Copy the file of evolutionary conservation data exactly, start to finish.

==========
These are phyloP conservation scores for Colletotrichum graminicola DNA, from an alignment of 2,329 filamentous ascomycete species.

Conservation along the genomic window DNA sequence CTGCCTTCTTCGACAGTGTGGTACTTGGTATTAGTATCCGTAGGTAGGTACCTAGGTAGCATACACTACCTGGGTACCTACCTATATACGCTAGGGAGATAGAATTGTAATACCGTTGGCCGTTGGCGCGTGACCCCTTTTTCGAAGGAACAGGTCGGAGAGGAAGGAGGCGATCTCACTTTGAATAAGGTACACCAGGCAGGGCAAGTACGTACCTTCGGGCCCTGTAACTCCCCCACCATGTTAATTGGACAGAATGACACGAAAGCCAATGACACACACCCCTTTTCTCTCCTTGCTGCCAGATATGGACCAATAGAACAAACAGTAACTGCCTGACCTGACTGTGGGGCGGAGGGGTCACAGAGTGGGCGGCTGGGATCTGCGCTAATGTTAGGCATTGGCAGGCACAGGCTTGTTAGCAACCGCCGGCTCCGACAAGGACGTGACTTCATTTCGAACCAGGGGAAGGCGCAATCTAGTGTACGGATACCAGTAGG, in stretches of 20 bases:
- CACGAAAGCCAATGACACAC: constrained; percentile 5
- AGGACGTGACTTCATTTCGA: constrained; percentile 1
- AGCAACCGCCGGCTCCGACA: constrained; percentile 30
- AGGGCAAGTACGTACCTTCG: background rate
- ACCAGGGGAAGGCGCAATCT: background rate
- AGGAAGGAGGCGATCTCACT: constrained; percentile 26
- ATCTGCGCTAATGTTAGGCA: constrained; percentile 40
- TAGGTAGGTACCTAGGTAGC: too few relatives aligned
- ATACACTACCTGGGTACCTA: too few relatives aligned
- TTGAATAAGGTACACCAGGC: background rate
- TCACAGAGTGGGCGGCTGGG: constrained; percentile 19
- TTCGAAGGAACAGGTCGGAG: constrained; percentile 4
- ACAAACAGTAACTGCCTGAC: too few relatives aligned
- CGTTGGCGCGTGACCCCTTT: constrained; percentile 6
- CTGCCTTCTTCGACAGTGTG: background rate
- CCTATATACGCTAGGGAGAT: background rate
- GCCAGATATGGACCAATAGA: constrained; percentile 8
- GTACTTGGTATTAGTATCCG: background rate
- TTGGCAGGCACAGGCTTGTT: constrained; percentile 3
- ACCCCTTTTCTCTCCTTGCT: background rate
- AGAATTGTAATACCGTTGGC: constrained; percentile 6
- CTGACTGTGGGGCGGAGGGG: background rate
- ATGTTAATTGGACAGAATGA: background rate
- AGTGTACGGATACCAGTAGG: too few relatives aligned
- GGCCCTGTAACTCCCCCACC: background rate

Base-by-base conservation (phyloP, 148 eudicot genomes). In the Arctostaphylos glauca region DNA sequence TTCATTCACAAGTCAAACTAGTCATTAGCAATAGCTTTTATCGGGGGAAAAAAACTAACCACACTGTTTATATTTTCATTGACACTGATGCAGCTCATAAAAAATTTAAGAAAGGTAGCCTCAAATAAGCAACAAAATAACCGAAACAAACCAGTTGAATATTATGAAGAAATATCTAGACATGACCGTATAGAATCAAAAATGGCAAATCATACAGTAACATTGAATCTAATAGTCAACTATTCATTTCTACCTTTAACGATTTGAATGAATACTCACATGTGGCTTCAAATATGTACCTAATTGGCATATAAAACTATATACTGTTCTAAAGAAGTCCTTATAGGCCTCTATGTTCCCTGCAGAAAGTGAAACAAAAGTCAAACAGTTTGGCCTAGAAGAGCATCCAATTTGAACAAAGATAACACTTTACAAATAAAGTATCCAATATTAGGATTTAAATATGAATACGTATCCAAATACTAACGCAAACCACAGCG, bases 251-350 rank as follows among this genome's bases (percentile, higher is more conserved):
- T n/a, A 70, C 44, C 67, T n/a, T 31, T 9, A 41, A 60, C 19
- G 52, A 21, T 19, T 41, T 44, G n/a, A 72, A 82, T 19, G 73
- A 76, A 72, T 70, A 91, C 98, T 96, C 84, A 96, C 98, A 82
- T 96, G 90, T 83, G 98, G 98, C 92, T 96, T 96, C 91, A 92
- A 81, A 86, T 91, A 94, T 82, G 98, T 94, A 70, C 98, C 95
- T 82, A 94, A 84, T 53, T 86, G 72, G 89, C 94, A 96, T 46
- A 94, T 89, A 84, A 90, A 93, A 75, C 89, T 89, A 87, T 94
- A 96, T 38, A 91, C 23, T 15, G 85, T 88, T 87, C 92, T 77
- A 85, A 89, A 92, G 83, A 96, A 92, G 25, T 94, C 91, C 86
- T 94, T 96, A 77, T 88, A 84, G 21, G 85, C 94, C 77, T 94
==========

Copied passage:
These are phyloP conservation scores for Colletotrichum graminicola DNA, from an alignment of 2,329 filamentous ascomycete species.

Conservation along the genomic window DNA sequence CTGCCTTCTTCGACAGTGTGGTACTTGGTATTAGTATCCGTAGGTAGGTACCTAGGTAGCATACACTACCTGGGTACCTACCTATATACGCTAGGGAGATAGAATTGTAATACCGTTGGCCGTTGGCGCGTGACCCCTTTTTCGAAGGAACAGGTCGGAGAGGAAGGAGGCGATCTCACTTTGAATAAGGTACACCAGGCAGGGCAAGTACGTACCTTCGGGCCCTGTAACTCCCCCACCATGTTAATTGGACAGAATGACACGAAAGCCAATGACACACACCCCTTTTCTCTCCTTGCTGCCAGATATGGACCAATAGAACAAACAGTAACTGCCTGACCTGACTGTGGGGCGGAGGGGTCACAGAGTGGGCGGCTGGGATCTGCGCTAATGTTAGGCATTGGCAGGCACAGGCTTGTTAGCAACCGCCGGCTCCGACAAGGACGTGACTTCATTTCGAACCAGGGGAAGGCGCAATCTAGTGTACGGATACCAGTAGG, in stretches of 20 bases:
- CACGAAAGCCAATGACACAC: constrained; percentile 5
- AGGACGTGACTTCATTTCGA: constrained; percentile 1
- AGCAACCGCCGGCTCCGACA: constrained; percentile 30
- AGGGCAAGTACGTACCTTCG: background rate
- ACCAGGGGAAGGCGCAATCT: background rate
- AGGAAGGAGGCGATCTCACT: constrained; percentile 26
- ATCTGCGCTAATGTTAGGCA: constrained; percentile 40
- TAGGTAGGTACCTAGGTAGC: too few relatives aligned
- ATACACTACCTGGGTACCTA: too few relatives aligned
- TTGAATAAGGTACACCAGGC: background rate
- TCACAGAGTGGGCGGCTGGG: constrained; percentile 19
- TTCGAAGGAACAGGTCGGAG: constrained; percentile 4
- ACAAACAGTAACTGCCTGAC: too few relatives aligned
- CGTTGGCGCGTGACCCCTTT: constrained; percentile 6
- CTGCCTTCTTCGACAGTGTG: background rate
- CCTATATACGCTAGGGAGAT: background rate
- GCCAGATATGGACCAATAGA: constrained; percentile 8
- GTACTTGGTATTAGTATCCG: background rate
- TTGGCAGGCACAGGCTTGTT: constrained; percentile 3
- ACCCCTTTTCTCTCCTTGCT: background rate
- AGAATTGTAATACCGTTGGC: constrained; percentile 6
- CTGACTGTGGGGCGGAGGGG: background rate
- ATGTTAATTGGACAGAATGA: background rate
- AGTGTACGGATACCAGTAGG: too few relatives aligned
- GGCCCTGTAACTCCCCCACC: background rate

Base-by-base conservation (phyloP, 148 eudicot genomes). In the Arctostaphylos glauca region DNA sequence TTCATTCACAAGTCAAACTAGTCATTAGCAATAGCTTTTATCGGGGGAAAAAAACTAACCACACTGTTTATATTTTCATTGACACTGATGCAGCTCATAAAAAATTTAAGAAAGGTAGCCTCAAATAAGCAACAAAATAACCGAAACAAACCAGTTGAATATTATGAAGAAATATCTAGACATGACCGTATAGAATCAAAAATGGCAAATCATACAGTAACATTGAATCTAATAGTCAACTATTCATTTCTACCTTTAACGATTTGAATGAATACTCACATGTGGCTTCAAATATGTACCTAATTGGCATATAAAACTATATACTGTTCTAAAGAAGTCCTTATAGGCCTCTATGTTCCCTGCAGAAAGTGAAACAAAAGTCAAACAGTTTGGCCTAGAAGAGCATCCAATTTGAACAAAGATAACACTTTACAAATAAAGTATCCAATATTAGGATTTAAATATGAATACGTATCCAAATACTAACGCAAACCACAGCG, bases 251-350 rank as follows among this genome's bases (percentile, higher is more conserved):
- T n/a, A 70, C 44, C 67, T n/a, T 31, T 9, A 41, A 60, C 19
- G 52, A 21, T 19, T 41, T 44, G n/a, A 72, A 82, T 19, G 73
- A 76, A 72, T 70, A 91, C 98, T 96, C 84, A 96, C 98, A 82
- T 96, G 90, T 83, G 98, G 98, C 92, T 96, T 96, C 91, A 92
- A 81, A 86, T 91, A 94, T 82, G 98, T 94, A 70, C 98, C 95
- T 82, A 94, A 84, T 53, T 86, G 72, G 89, C 94, A 96, T 46
- A 94, T 89, A 84, A 90, A 93, A 75, C 89, T 89, A 87, T 94
- A 96, T 38, A 91, C 23, T 15, G 85, T 88, T 87, C 92, T 77
- A 85, A 89, A 92, G 83, A 96, A 92, G 25, T 94, C 91, C 86
- T 94, T 96, A 77, T 88, A 84, G 21, G 85, C 94, C 77, T 94